Subject Re: [Firebird-Architect] Re: [firebird-support] Writing UTF16 to the database
Author Olivier Mascia
Le 28-févr.-05, à 11:19, Lester Caine a écrit :

> Since what is stored internally can be compressed, what is stored does
> not matter, it's how it is managed that is the problem. What we ideally
> need is a fixed length record that we can do all of the string
> operations on, in which case 3 bytes per character covers every
> eventuality, but 4 bytes may be even more practical IN THE STRING
> This would be in addition to the current single byte processing, and I
> think we have eliminated the need for any variable multibyte mechanism
> INTERNALLY. Just convert UTF8, UTF16 and UTF32 to the internal three
> byte string class and work all of the processing on fixed length
> strings. Don't need Unicode, then the multibyte character code is not
> needed, and we just get single byte character strings without any
> overheads?

Doesn't it sound more complex ?
I don't easily buy this. I'll keep trying though.

> Most of the current problems being highlighted come about because we do
> not have a fixed character length to work to?

No. At the user level the problems come from UNICODE_FSS Firebird
definition which states a byte storage of 3 bytes per character, and
has discrepancies regarding the number of characters it will accept to
store in the column. At the engine level the problems come from the
fact Firebird must consider each and every string as qualified by a
specific charset. The database engine would gain by using a single
'charset' internally (in memory and on disk), ultimately for now and
the future of some years at least that 'ultimate' charset is Unicode
which is precisely designed for that. A unicode character is a
represented by a number, the code-point, which basically is a 32 bits
number, though today and for some years coming (Klingon and Asgard
phonemes excluded) less than 24 bits are actually used. All other
national charsets can be mapped to Unicode. The reverse is not always
true : you can map a GB18030 string to Unicode, then back. But you
can't map a GB18030 to Unicode then back to ISO8850-1, of course. So
for user I/O, the engine can talk ISO8859_1 to some client or for some
column (expecting iso8859_1 and returning iso8859_1) while the internal
processing and storage is based on strings of 24 bits quantities.

How to handle and store those strings of 24 bits characters is then an
implementation detail.
Trivial choices are the following:

a) Opt for a 24 bits internal representation. Each character is a
triplet of bytes. Both in memory (string class to be designed to work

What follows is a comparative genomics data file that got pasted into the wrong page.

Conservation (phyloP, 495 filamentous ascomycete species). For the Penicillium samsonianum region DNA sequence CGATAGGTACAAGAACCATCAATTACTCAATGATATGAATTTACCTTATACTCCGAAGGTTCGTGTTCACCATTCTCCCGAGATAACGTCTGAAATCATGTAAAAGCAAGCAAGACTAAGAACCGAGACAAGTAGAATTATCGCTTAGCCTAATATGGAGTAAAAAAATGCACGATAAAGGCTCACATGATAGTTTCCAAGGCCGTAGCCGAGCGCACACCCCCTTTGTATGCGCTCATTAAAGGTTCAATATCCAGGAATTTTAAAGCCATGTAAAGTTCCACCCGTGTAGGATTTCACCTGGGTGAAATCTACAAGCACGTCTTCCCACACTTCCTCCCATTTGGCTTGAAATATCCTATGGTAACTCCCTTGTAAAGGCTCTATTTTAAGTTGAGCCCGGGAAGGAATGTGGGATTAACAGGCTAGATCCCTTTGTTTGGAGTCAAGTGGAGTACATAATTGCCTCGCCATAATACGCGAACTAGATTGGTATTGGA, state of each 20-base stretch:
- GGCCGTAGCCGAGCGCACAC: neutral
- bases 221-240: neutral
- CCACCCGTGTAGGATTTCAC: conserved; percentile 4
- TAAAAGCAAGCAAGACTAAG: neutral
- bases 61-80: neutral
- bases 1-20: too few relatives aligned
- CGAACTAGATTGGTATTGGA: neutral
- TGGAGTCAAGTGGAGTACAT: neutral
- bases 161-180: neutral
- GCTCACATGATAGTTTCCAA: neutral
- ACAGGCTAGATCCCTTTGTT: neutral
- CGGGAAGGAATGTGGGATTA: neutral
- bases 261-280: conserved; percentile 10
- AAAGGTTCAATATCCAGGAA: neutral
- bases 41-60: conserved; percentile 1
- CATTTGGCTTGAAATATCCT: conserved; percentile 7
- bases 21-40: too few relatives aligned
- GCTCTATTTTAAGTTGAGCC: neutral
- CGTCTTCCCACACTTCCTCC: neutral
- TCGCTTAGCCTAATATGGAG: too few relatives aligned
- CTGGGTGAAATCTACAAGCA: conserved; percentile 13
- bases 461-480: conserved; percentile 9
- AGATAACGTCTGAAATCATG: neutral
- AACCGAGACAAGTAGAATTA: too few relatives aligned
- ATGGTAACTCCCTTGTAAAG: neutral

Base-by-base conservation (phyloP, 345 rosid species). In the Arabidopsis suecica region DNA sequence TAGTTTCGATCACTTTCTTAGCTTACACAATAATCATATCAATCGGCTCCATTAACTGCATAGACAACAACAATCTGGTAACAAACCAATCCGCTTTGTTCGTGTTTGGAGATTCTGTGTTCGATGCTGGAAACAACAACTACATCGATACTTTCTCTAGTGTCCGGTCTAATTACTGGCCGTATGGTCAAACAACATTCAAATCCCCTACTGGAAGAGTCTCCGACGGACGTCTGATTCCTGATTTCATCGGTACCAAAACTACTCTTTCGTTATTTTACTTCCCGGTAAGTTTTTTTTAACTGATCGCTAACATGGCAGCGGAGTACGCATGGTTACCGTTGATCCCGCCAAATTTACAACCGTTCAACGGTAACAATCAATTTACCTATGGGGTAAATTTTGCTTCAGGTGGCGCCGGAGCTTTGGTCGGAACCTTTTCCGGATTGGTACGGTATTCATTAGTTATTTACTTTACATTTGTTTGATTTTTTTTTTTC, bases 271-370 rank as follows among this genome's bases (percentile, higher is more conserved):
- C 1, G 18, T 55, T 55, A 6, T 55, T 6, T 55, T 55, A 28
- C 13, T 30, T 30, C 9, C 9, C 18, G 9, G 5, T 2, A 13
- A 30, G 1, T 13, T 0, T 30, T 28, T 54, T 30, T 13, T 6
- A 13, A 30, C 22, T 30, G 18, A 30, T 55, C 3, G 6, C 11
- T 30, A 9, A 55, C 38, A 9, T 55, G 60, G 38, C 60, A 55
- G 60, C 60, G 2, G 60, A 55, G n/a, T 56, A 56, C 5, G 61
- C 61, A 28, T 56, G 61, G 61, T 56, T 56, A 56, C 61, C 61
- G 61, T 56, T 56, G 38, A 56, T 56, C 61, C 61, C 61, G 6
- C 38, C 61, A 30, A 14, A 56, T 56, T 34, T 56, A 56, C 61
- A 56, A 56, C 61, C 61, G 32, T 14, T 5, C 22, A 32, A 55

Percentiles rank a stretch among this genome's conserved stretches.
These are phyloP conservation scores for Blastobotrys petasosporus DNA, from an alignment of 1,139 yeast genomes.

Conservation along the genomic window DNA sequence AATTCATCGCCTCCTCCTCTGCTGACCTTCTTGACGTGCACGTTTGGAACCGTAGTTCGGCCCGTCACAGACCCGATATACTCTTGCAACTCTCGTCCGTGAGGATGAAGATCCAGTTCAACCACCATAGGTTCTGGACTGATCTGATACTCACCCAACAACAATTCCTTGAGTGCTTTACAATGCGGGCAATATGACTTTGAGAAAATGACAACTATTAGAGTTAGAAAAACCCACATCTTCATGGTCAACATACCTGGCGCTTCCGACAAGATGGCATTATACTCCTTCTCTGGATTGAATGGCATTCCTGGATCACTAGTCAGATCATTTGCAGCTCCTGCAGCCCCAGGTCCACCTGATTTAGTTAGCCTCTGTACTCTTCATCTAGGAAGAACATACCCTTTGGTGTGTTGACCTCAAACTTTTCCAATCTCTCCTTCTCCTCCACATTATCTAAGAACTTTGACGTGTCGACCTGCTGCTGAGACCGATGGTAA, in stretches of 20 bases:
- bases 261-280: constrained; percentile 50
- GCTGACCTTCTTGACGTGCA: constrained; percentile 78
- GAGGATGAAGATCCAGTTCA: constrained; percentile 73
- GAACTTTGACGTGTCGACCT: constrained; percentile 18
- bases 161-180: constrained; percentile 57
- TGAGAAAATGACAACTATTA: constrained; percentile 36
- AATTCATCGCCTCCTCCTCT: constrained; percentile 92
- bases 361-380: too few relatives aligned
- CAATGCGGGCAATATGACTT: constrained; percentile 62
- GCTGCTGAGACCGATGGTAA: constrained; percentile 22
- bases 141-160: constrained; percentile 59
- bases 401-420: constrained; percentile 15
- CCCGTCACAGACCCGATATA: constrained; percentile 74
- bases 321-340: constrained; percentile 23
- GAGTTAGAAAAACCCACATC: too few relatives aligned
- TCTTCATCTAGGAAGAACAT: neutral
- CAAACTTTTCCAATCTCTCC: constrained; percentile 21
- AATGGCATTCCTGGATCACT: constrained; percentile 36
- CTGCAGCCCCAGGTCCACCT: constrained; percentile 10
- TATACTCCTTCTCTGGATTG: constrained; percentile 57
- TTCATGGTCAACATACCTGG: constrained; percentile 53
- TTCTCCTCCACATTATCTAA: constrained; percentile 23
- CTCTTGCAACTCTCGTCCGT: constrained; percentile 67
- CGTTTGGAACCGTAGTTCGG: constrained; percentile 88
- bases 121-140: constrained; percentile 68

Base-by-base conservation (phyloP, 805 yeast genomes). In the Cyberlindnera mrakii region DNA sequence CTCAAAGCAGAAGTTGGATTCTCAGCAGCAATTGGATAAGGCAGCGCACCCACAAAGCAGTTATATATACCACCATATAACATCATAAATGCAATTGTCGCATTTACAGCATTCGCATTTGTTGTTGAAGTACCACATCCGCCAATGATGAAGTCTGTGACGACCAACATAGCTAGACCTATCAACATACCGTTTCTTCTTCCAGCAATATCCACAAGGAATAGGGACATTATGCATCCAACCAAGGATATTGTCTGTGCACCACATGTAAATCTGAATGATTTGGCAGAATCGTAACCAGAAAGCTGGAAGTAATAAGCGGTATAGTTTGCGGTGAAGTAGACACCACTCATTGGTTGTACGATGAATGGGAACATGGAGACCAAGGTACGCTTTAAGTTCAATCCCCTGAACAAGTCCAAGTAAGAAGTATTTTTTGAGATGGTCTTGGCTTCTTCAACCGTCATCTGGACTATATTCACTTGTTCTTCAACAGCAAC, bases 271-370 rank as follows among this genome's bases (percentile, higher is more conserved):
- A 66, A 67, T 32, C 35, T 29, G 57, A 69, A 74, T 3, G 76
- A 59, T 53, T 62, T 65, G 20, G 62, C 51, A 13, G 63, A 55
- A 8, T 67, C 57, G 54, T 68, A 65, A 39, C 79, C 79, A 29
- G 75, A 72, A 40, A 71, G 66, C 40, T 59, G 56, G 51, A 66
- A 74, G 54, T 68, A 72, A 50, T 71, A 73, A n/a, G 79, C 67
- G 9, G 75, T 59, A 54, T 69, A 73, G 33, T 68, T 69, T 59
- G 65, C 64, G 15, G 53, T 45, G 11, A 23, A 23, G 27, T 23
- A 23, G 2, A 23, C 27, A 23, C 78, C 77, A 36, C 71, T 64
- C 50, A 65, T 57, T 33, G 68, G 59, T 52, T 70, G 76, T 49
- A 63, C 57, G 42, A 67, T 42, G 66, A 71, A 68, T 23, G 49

with such characters) and on disk. Some kind of compression can be
researched for the on-disk storage. This design consumes 3 bytes
(unless disk compression) for each and every character. Advantage: it
is incredibly simple to code. Disadvantage: playing with 24 bits
quantities is not alignment friendly and would have a negative
performance impact on some processors.

b) Opt for a 32 bits internal representation. Even simplier to
implement. Each char is a 32 bits integers. Sign issues won't even come
into the play as more than the 8 upper bits will never be used (zero)
anyway. Good compression taking into account the unused 4th byte is
required to not explode the storage size requirements. But internal
handling of strings of 32 bits characters can be streamlined on most
processors. As far as I have understood INTL (but is it the new one or
the former one ?) do map to such a 32 bits representation while doing
its stuff.

c) Opt for a 8 bits internal representation, making use of utf-8 as the
encoding pattern. This moves us to the world where byte-len !=
char-len, but this is already true for other MBCS character sets and is
simplier to program and to optimize than others MBCS.

The one thing which looks important to me, architecturally wise at
least, is to have a single lingua inside the engine. Have all
characters mapped to a single 'character set' and stored as such, even
if oxyde storage itself uses some additional mangling or compression.
Choosing the right in-memory representation for Unicode (24 bits, 32
bits, UTF-8, UTF-16, and so on) is then a technical choice. But a
technical choice that can have a wide impact. It looks to me, but who
am I in the field of Firebird DB, that utf-8 is appealing to the job.
Maybe a plain 32 bits storage would have more advantages than
disadvantages. There will undoubtly be a lot of discussion around this.

But the important thing for now is : do people recognize the advantage
of having a single internal representation or not ? Do people prefer to
capitalize on the existing multi-charset solution ? If people want to
have a single unified charset (internally), then I think it will be
hard to argue for anything else than full Unicode. If that is a point
understood and accepted, then only the choice of internal coding of
Unicode is left to discuss. Note that there are other solutions than
the above three choices of course. But they don't look much appealing.
A 16 bits based storage would require to handle cases where a character
requires 2 16 bits quantities.

I'm sorry to jump as widely in this topic as much as I do, but I feel
myself very concerned by this eventual "Unicodization" of, let's say,
Firebird 3. My only effective contribution might well be no more than
expressing my concerns, ideas, and suggestions, but I felt like needing
to at least write about it.

Olivier Mascia